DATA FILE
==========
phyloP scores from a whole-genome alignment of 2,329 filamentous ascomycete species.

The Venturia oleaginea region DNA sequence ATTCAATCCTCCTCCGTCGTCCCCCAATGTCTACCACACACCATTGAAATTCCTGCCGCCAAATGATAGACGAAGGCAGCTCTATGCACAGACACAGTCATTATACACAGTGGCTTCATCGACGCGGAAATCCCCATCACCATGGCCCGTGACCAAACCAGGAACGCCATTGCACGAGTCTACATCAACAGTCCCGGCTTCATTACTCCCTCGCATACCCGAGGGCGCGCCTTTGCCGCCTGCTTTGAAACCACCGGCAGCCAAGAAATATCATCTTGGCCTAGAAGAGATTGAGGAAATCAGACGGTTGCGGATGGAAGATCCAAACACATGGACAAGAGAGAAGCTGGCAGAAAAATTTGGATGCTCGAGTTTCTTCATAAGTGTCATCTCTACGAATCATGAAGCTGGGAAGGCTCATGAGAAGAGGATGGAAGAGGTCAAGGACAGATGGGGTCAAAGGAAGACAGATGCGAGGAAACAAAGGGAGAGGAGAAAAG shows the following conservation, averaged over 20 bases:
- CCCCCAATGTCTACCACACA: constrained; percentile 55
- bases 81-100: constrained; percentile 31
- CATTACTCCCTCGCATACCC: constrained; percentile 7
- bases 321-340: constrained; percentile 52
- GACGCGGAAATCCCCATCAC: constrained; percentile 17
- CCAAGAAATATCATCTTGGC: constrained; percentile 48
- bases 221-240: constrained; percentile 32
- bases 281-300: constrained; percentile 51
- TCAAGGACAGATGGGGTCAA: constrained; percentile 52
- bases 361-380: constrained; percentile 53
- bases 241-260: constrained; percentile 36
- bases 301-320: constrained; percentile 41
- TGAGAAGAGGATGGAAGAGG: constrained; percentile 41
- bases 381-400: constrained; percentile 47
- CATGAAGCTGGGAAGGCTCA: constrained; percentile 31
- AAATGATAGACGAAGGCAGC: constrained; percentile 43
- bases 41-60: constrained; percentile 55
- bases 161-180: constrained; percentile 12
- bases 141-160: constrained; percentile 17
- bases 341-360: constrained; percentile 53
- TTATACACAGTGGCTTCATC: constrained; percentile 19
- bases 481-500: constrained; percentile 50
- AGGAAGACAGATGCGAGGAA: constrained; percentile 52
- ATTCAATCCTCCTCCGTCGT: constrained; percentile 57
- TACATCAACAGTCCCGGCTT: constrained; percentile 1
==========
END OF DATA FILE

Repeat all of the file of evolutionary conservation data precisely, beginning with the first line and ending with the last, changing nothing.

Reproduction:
phyloP scores from a whole-genome alignment of 2,329 filamentous ascomycete species.

The Venturia oleaginea region DNA sequence ATTCAATCCTCCTCCGTCGTCCCCCAATGTCTACCACACACCATTGAAATTCCTGCCGCCAAATGATAGACGAAGGCAGCTCTATGCACAGACACAGTCATTATACACAGTGGCTTCATCGACGCGGAAATCCCCATCACCATGGCCCGTGACCAAACCAGGAACGCCATTGCACGAGTCTACATCAACAGTCCCGGCTTCATTACTCCCTCGCATACCCGAGGGCGCGCCTTTGCCGCCTGCTTTGAAACCACCGGCAGCCAAGAAATATCATCTTGGCCTAGAAGAGATTGAGGAAATCAGACGGTTGCGGATGGAAGATCCAAACACATGGACAAGAGAGAAGCTGGCAGAAAAATTTGGATGCTCGAGTTTCTTCATAAGTGTCATCTCTACGAATCATGAAGCTGGGAAGGCTCATGAGAAGAGGATGGAAGAGGTCAAGGACAGATGGGGTCAAAGGAAGACAGATGCGAGGAAACAAAGGGAGAGGAGAAAAG shows the following conservation, averaged over 20 bases:
- CCCCCAATGTCTACCACACA: constrained; percentile 55
- bases 81-100: constrained; percentile 31
- CATTACTCCCTCGCATACCC: constrained; percentile 7
- bases 321-340: constrained; percentile 52
- GACGCGGAAATCCCCATCAC: constrained; percentile 17
- CCAAGAAATATCATCTTGGC: constrained; percentile 48
- bases 221-240: constrained; percentile 32
- bases 281-300: constrained; percentile 51
- TCAAGGACAGATGGGGTCAA: constrained; percentile 52
- bases 361-380: constrained; percentile 53
- bases 241-260: constrained; percentile 36
- bases 301-320: constrained; percentile 41
- TGAGAAGAGGATGGAAGAGG: constrained; percentile 41
- bases 381-400: constrained; percentile 47
- CATGAAGCTGGGAAGGCTCA: constrained; percentile 31
- AAATGATAGACGAAGGCAGC: constrained; percentile 43
- bases 41-60: constrained; percentile 55
- bases 161-180: constrained; percentile 12
- bases 141-160: constrained; percentile 17
- bases 341-360: constrained; percentile 53
- TTATACACAGTGGCTTCATC: constrained; percentile 19
- bases 481-500: constrained; percentile 50
- AGGAAGACAGATGCGAGGAA: constrained; percentile 52
- ATTCAATCCTCCTCCGTCGT: constrained; percentile 57
- TACATCAACAGTCCCGGCTT: constrained; percentile 1